Critical Expenditures

The Fiscal Year 2022 Adopted Budget for General Fund expenditures is $1.7 billion, which represents an increase of $122.6 million or 7.6 percent from the Fiscal Year 2021 Adopted Budget. These expenditures are primarily supported by major General Fund revenue sources that include property tax, sales tax, transient occupancy tax, and franchise fees. The list on the right highlights some of the General Fund critical expenditures.

Highlights of General Fund Critical Expenditures

Budget Reductions

In order to offset shortfalls in major General Fund revenues due to the COVID-19 pandemic and support the critical expenditures mentioned above, the Fiscal Year 2022 Adopted Budget includes budget reductions that were strategically chosen to minimize impacts to core service levels. The list below includes budgeted reductions from the Fiscal Year 2021 Adopted Budget and total $8.9 million.

Budget Reductions

General Fund Departments

The Fiscal Year 2022 Adopted Budget for General Fund expenditures is $1.7 billion, which represents an increase of $122.6 million or 7.6 percent from the Fiscal Year 2021 Adopted Budget.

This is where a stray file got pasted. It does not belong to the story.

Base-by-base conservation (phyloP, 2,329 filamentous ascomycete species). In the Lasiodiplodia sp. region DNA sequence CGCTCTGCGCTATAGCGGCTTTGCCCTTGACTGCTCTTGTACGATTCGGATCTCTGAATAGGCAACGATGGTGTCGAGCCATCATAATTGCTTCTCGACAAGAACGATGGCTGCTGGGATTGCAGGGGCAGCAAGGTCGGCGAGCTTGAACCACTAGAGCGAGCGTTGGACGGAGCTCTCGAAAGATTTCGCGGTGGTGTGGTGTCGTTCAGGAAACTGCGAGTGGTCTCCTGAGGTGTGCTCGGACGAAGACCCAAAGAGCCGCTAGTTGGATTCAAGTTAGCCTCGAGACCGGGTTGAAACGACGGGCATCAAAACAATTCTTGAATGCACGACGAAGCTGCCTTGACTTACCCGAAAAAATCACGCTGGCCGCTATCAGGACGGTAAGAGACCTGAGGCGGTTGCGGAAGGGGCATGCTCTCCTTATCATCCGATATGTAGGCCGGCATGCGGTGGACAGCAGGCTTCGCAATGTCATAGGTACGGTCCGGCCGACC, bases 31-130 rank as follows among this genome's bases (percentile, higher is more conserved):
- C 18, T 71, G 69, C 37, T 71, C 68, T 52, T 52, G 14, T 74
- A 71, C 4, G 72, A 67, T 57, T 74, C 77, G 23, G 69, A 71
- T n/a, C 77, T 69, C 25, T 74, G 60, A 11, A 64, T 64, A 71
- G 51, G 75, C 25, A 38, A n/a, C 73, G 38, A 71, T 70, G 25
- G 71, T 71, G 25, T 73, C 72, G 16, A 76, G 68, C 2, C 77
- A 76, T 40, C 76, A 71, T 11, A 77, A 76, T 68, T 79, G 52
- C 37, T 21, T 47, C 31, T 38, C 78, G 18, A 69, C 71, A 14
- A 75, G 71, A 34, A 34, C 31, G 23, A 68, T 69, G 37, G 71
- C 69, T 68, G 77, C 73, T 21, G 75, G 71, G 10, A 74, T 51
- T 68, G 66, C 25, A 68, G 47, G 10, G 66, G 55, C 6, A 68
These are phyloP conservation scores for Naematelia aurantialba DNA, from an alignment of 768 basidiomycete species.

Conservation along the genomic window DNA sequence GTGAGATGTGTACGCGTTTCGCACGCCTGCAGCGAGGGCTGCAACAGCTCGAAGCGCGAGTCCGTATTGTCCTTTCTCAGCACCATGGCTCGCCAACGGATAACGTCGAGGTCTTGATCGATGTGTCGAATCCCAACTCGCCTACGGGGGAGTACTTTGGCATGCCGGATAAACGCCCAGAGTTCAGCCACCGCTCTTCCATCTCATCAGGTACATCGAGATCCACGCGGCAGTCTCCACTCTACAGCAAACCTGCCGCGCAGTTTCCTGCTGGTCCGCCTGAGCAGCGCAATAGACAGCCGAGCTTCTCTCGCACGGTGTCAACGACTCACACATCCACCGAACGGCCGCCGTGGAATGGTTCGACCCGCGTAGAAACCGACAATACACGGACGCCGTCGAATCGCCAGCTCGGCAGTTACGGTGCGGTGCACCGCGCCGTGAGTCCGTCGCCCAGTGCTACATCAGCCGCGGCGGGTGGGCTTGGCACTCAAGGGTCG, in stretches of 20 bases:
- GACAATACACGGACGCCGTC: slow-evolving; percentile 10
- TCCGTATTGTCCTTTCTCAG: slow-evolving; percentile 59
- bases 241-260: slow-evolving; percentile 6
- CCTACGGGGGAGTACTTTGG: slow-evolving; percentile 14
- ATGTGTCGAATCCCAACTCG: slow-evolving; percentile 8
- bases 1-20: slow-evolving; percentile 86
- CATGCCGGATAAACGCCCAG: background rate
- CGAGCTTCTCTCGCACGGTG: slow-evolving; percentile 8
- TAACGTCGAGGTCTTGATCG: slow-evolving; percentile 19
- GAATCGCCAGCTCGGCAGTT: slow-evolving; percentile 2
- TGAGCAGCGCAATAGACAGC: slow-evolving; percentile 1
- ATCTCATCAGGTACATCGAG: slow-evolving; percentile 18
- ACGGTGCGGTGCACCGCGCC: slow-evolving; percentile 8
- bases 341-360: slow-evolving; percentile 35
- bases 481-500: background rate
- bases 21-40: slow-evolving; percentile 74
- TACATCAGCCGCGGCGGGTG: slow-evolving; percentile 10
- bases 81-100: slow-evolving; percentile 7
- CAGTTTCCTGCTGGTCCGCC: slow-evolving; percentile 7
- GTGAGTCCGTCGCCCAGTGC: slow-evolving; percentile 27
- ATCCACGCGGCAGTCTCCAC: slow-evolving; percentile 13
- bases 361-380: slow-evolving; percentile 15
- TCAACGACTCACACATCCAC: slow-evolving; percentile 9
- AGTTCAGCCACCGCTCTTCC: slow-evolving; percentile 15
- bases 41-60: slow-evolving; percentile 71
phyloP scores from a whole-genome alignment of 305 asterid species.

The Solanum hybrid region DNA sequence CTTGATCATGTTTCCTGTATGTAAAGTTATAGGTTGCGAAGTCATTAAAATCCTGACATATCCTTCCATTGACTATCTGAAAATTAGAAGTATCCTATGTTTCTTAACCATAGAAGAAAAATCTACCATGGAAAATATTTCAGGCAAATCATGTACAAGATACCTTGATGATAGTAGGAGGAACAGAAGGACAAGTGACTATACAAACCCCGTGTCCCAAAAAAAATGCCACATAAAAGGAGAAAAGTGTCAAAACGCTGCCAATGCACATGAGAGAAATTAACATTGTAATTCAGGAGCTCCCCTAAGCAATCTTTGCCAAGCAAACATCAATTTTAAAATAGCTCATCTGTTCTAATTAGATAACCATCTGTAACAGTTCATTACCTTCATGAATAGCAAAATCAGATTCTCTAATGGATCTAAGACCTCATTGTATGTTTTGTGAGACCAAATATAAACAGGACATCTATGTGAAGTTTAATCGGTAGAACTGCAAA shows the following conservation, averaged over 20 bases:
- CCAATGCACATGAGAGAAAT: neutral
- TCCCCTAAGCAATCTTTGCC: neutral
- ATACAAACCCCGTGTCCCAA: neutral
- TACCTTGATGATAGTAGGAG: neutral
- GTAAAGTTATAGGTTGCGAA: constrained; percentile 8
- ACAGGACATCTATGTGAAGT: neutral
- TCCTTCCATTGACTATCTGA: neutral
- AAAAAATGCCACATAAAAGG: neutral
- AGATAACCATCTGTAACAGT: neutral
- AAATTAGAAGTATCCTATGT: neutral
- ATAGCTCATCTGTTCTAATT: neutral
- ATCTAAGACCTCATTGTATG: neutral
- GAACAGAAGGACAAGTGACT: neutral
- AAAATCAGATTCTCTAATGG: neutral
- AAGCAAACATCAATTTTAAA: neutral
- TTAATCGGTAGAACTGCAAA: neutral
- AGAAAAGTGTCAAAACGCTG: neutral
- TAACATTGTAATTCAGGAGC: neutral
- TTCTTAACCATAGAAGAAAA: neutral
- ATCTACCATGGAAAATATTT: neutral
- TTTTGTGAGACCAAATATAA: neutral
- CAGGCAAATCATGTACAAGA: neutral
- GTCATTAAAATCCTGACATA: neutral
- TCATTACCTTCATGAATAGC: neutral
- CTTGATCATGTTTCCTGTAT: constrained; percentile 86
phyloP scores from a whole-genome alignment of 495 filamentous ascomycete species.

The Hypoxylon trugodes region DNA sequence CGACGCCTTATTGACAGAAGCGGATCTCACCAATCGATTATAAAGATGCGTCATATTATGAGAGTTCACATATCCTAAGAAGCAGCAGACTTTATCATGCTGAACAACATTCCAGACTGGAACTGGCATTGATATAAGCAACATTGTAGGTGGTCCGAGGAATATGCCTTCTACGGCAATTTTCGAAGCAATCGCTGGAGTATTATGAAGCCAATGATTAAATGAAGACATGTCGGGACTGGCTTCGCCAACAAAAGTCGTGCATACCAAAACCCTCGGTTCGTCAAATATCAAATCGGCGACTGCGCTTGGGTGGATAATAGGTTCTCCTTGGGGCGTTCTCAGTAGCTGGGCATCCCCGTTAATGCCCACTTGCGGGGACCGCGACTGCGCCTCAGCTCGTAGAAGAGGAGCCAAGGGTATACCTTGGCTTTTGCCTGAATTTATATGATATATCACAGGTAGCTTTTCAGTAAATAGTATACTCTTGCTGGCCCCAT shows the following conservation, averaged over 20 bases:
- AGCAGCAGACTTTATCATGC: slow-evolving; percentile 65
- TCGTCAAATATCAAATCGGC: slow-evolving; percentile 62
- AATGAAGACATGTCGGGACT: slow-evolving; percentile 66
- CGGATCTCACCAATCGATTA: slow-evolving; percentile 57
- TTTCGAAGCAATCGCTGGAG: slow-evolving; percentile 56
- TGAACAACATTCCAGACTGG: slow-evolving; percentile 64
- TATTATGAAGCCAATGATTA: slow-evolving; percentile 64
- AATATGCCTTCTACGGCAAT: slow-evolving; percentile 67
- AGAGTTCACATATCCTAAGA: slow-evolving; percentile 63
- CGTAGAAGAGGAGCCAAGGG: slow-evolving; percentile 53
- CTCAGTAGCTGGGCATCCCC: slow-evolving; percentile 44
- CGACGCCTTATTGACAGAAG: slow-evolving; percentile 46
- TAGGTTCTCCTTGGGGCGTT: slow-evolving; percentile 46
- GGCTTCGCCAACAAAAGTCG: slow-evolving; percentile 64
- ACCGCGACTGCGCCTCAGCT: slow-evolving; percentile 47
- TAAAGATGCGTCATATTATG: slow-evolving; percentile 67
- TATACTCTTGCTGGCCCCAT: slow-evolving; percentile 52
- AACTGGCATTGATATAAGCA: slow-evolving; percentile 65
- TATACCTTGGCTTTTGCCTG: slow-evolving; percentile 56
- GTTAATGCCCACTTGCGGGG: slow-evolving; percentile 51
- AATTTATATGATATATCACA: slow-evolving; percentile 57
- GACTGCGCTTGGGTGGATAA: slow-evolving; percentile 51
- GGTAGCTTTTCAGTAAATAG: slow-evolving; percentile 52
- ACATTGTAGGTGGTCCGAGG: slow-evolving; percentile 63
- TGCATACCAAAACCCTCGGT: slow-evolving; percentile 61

Balanced Budget and Conclusion

The Fiscal Year 2022 Adopted Budget continues to focus on the City’s goals and make one-time investments to respond to the continued impacts from the COVID-19 pandemic and help residents get back to work. This balanced budget includes funding to maintain current services and fund new critical expenditures, with limited budget reductions. The Adopted Budget addresses the shortfalls in Fiscal Year 2021 and Fiscal Year 2022 and responsibly uses the one-time funding from the American Rescue Plan Act. However, to maintain a balanced budget in future years it will require even further mitigations beyond the federal relief funds, such as use of reserves, additional budget reductions, or the identification of new revenue sources.